It's the beginning of the year, and we're already 1/10th into the 21st Century. This seems like a good time for predictions...
It's not easy to make technological predictions more than a few years into the future. Like science fiction, we can only extrapolate from what we have now. What we will have, as far as technology, 10 years from now, well... hasn't been invented yet. I'd like to do some of that inventing, if only theoretically...
I've Got the Power!
Here's an easy one: Smart phones are getting bigger, faster, and more powerful. Laptops are getting smaller, faster, and increasingly cumbersome. What's stopping them from being the same thing?
It's the power. You might think the difference between smartphones and laptops are the size of the screen and keyboard, but those factors are, for the most part, irrelevant. Screens can be made as small or as large as you wish, as can QWERTY keyboards. Soon, your smartphone will be able to "plug in" any I/O device you can dream up, including speakers, keyboards, microphones, and monitors. Most likely that connection will be wireless. When this happens, what you consider a phone today, will be more like tiny laptop you carry around with you wherever you go and you'll use whatever I/O devices that are available.
The main obstacle for this device irrelevance is the availability of portable power connections. Smartphones are getting more powerful, but the speed is limited by the processor's power consumption, not the size. That's why you can have 4 GHz processors on your home PC, but not on your smartphone (yet). Laptops support the faster processors, but only because they have bigger batteries.
There will be gradual innovations with battery storage that will their size and increase their energy storage capacity. This innovation will be slow coming. Given existing CPU technology, in order for your phone to be as powerful as your PC, you'll still have to plug in to some power outlet.
In the next few years, however, dynamic power CPUs will start to emerge. These will "sense" the existing power availability, and adjust their consumption/speed accordingly. While at the bistro, you may get 1-2 GHz. In the car, you can plug-in and get 2-3 GHz. At the home or office... zoom-zip-pow! Full power.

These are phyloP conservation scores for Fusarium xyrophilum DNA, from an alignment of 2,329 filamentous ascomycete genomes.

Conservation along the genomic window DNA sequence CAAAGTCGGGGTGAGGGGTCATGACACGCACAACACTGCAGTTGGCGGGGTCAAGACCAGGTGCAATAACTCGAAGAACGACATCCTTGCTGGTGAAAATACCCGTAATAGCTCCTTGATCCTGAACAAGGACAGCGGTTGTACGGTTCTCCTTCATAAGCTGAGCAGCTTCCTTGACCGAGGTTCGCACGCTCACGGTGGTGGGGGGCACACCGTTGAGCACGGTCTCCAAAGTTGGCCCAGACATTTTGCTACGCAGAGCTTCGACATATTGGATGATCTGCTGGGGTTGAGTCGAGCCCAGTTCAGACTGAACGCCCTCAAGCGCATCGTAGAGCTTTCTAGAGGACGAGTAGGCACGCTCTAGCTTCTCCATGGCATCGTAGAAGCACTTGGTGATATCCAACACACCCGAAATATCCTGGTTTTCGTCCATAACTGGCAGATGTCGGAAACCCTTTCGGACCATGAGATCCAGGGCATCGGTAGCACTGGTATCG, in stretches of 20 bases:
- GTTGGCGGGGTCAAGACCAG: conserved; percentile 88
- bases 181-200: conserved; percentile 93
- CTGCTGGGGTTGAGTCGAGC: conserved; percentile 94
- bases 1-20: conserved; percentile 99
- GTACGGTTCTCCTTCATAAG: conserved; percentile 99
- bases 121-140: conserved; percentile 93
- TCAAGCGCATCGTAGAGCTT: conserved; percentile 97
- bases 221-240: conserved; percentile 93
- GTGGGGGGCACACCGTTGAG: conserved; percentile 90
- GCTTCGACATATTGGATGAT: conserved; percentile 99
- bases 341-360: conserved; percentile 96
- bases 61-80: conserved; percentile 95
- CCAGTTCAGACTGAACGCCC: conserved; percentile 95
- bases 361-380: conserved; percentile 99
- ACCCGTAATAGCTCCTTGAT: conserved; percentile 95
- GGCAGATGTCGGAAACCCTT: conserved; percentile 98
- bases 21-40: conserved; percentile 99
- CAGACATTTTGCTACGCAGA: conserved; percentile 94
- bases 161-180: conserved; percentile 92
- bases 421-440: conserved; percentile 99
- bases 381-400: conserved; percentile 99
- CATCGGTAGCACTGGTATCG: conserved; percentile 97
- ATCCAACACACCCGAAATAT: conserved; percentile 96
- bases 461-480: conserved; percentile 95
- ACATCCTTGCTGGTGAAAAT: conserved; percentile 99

At that point there will be no difference in processing speed between your PC, laptop, and smartphone.
Wasn't it cool when your phone got a color LCD? Whoopee! Now your contact list could be displayed in 4 colors! That response was similar to what PC users experienced in the 1980's when we transitioned from monochrome monitors though CGA, EGA, VGA, XGA and on, and on, and on...
Today we don't need any more colors. We already have the capability to do photo-realistic displays in higher and higher resolutions. It's the size that matters now. Just as televisions went from 19 inch to 72 inch almost overnight, computer monitors grew in size. You don't want to sit at your desk and work on a spreadsheet with a 72 inch display two feet from your eye-glasses, but multiple monitors in sizes ranging from 15" to 32" are now the norm. Where will future-tech take this?
There are two paths innovation may take us. One path will lead to dynamically sizable displays. These will allow you to physically expand or reduce the size of the monitor you're looking at. Ultimately, you will be able to reduce the display to the 2x4 inch display you're used to on your current smartphone, then pull at the edges to make the same display as big as your three 32" multi-monitors at your desk. Same monitor, same resolution, the size is up to you. Here again, power availability will be a limiting factor, but resolution scalability is right around the corner.
The other path display resolution may take will make Imax seem passé. How about full horizon visibility? This can only be done if you fake your senses into thinking the horizon and the monitor are the same thing. Yeah, your computer display will be worn on your eye-glasses.